Friday, 4 October 2013

The Battle Of Cable Street Sunday 4th October 1936

Short documentary on the East End Of Londons militant anti fascist action against Mosely's British Union of Fascists on this  day 77 years ago 4th October 1936.
In the end the fascists were thwarted because of a determined group of united people who would not let them pass.77 years ago, people from all backgrounds worked together to prevent Oswald Mosley's fascists from marching through a Jewish area in London. We might like to think those days are behind us, but anti-semitism, racism and intolerance against Muslims is on the rise. The far-right are growing throughout Europe. After seventy seven years we must still remain vigilant to this. We should never forget events like the battle of Cable Street. Teach your kids about it.

This post is dedicated to Paul Dacre of the Daily Mail and all other fascist scum who think they can pass among us.

W.H. Davies ( 3/7/1871 - 26/9/40 ) The Battle for Cable Street.

You ask me how I got like this, Sir
Well, I don't care to say
But I will tell you a little story
Of when I was in a big fray.

I'm not very well in my old age
And as I sits drinking my broth
My mind goes back to 1936
That Sunday,Otober the fourth.

I was walking down Bethnal Green Road, Sir
just walking about at my ease
When the strains of a famous old song, Sir
Came floating to me on the breeze.

I stoppe, I looked and listened
Now where have I heard that old song?
Then I dashed to the Salmon and Ball, Sir
I know I wouldn't go wrong.

It was the Intenationale they were singing
They were singing it with a defiant blast
And holding up a big banner
With these words: " THEY SHALL NOT PASS"

And we then marched on to the East End
They were five thousand of us , I am sure
And when we got to the Aldgate
We were met by three hundred thousand more.

'Red Front! Red Front! these workers cried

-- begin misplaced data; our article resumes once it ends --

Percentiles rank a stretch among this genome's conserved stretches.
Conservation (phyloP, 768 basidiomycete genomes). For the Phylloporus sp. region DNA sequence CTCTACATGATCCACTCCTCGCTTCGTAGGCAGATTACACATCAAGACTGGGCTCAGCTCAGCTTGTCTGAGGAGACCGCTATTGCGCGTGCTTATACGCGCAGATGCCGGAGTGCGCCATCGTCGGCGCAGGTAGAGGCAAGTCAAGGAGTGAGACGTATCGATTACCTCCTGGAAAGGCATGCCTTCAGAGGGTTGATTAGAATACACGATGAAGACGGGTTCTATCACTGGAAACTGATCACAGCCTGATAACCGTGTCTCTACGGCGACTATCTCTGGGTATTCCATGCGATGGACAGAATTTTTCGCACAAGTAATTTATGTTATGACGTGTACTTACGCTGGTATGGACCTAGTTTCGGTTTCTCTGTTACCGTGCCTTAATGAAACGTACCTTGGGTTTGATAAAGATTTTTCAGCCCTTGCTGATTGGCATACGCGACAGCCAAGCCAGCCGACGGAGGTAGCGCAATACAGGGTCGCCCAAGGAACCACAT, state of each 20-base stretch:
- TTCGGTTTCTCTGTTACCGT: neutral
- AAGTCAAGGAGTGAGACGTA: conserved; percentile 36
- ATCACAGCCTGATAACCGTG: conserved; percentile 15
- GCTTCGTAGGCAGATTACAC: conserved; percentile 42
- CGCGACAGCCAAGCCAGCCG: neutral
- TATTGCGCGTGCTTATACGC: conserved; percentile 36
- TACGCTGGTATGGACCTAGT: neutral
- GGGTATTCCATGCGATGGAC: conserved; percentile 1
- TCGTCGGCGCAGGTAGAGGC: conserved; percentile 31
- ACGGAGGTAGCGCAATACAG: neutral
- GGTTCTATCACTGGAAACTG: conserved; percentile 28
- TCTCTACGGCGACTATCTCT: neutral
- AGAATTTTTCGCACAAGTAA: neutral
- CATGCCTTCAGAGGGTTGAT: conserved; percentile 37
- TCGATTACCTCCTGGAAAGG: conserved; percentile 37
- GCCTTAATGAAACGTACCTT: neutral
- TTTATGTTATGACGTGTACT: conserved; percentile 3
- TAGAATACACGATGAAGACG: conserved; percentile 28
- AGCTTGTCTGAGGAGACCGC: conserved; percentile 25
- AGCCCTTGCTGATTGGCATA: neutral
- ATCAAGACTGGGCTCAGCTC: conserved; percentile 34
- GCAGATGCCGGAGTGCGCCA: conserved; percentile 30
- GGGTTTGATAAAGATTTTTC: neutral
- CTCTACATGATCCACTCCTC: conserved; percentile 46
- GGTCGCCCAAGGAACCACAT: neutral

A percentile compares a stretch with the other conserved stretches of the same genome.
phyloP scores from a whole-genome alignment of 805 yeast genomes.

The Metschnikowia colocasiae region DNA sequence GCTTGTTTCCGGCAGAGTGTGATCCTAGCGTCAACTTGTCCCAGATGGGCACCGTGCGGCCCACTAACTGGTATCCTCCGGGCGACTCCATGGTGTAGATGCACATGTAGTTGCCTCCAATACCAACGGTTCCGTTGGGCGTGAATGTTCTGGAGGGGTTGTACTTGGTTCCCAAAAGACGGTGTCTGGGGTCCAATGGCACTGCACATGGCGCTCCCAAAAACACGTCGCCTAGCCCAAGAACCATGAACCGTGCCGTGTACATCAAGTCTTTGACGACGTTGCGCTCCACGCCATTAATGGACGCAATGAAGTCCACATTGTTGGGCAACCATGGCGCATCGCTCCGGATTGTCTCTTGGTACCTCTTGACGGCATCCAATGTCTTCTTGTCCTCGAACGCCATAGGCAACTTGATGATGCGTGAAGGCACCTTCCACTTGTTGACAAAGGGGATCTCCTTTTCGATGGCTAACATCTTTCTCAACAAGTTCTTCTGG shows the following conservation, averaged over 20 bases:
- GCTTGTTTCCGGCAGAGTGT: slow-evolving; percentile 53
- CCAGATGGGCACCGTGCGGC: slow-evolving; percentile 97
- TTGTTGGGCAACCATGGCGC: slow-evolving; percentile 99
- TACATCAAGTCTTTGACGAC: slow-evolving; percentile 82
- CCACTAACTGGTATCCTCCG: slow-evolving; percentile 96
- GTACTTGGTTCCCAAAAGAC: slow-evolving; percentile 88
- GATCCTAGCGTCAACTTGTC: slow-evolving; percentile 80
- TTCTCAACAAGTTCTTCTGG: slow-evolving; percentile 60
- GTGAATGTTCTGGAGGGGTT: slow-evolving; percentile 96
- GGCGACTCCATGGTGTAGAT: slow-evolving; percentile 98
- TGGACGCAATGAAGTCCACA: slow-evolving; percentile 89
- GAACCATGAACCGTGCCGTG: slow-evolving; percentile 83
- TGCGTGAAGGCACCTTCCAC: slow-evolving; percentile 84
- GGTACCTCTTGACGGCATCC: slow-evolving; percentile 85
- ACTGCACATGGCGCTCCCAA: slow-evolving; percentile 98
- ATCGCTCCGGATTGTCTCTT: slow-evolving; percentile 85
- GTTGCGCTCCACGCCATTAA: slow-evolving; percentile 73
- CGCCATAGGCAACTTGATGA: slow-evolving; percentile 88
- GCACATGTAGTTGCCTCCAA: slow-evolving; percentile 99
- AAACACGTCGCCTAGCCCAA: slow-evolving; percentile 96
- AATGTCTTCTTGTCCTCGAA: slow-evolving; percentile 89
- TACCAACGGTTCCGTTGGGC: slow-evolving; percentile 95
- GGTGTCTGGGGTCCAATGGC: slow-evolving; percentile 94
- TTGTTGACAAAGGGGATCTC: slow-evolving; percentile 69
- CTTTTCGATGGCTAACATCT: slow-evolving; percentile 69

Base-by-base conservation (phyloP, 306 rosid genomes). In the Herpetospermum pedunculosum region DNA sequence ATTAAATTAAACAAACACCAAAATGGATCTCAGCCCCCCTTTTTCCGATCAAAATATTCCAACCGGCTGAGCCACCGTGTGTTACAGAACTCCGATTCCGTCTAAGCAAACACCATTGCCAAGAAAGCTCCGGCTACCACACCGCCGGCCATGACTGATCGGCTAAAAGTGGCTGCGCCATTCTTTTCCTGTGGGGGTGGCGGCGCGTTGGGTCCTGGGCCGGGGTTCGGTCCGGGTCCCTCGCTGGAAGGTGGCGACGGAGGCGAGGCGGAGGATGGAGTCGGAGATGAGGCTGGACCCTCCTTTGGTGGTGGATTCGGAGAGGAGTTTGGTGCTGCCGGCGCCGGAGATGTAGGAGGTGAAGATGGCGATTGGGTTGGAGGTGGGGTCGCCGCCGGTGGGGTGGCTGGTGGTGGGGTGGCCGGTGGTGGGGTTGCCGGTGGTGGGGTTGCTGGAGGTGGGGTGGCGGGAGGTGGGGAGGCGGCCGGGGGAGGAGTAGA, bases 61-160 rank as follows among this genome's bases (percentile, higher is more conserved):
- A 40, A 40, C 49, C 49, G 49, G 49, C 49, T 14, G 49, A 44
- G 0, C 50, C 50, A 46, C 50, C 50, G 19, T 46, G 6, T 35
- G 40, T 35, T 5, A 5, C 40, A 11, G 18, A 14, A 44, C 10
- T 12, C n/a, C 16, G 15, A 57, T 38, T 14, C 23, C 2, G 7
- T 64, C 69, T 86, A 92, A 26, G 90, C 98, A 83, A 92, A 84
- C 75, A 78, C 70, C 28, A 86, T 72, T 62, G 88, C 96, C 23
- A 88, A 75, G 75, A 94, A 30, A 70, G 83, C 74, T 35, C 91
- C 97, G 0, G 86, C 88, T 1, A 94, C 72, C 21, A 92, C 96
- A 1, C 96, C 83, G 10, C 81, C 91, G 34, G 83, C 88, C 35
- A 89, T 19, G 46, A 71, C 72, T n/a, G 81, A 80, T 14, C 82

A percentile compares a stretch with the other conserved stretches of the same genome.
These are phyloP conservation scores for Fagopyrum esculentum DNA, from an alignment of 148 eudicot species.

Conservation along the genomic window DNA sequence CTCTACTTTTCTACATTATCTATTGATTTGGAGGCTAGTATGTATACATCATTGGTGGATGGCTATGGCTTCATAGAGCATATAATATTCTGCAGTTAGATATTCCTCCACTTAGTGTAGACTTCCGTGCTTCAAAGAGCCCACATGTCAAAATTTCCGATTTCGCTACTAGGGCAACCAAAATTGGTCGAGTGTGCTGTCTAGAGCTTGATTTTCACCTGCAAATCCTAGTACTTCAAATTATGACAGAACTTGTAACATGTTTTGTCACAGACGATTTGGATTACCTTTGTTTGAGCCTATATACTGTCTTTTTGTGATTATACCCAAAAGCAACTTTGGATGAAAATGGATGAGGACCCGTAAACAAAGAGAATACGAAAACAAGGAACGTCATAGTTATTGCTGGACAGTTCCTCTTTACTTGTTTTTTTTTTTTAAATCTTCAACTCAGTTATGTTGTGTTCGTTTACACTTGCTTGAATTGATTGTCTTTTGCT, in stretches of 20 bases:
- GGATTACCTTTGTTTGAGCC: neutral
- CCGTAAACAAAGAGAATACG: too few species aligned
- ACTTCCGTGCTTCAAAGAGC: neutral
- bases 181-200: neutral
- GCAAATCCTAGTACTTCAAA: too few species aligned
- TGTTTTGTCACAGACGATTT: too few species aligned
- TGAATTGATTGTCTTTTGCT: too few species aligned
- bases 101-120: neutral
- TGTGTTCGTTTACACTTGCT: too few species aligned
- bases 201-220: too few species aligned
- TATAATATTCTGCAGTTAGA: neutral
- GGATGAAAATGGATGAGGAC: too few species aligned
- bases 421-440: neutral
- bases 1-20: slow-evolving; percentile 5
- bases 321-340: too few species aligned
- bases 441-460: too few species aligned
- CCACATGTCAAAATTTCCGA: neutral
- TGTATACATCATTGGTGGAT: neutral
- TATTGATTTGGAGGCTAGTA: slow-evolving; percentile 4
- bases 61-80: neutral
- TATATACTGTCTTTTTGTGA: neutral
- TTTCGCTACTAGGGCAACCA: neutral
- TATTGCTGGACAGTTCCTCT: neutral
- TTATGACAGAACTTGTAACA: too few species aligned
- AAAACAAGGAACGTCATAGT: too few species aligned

It was a sight I wouldn't have missed
To see these thousands of defiant workers
Holding up their Mighty Clenched Fist.

The police said 'Now move along please,
This is all we ask'
But we said 'No, not for those blackshirts
Those rotters THEY SHALL NOT PASS'

We then marched on to Stepney Green Sir
You could see that this fight was no sham
For there were thousands of and thousands of workers
Marching from Limehous,Poplar, Stratford and East Ham.

You could see that Mosely wouldn't get through Sir
That our slogan that day was no boast
And I shouted 'Hip Hip hurrah'
And I saw our flag being tied to a lamp post

the children shouted from the windows "O, golly"
For Mosley, no one seemed sorry
But someone ha da the goodness
To lendv us their two ton lorry

We got it over on its side Sir
It wasn't much of a strain
But the police krpt knocking our barricade down
So we built the damn thing up again.

The police said we worked mighty fast
As with a hanky their faces they mopped
So we got out our big red banner
And stuck it right on the top.

The police then charged with their truncheons
They charged us, the working class
But they couldn't pinch our red banner
With these words THEY SHALL NOT PASS

I wish you had been there to see it
You would have said it was a ruddy fine feat
How we kept that old Red Flag flying
On those barricades of Cable Street.

So this is the end of my story
And I must get back to my broth
But I hope you will never forget Sir
It was Sunday October the fourth.

Ghosts of Cable Street
(video showing the scenes of Cable Street,
set to the music of the Men They Couldn't hang)

and again and again
we will cry

Picture below by David Rosenberg

No comments:

Post a Comment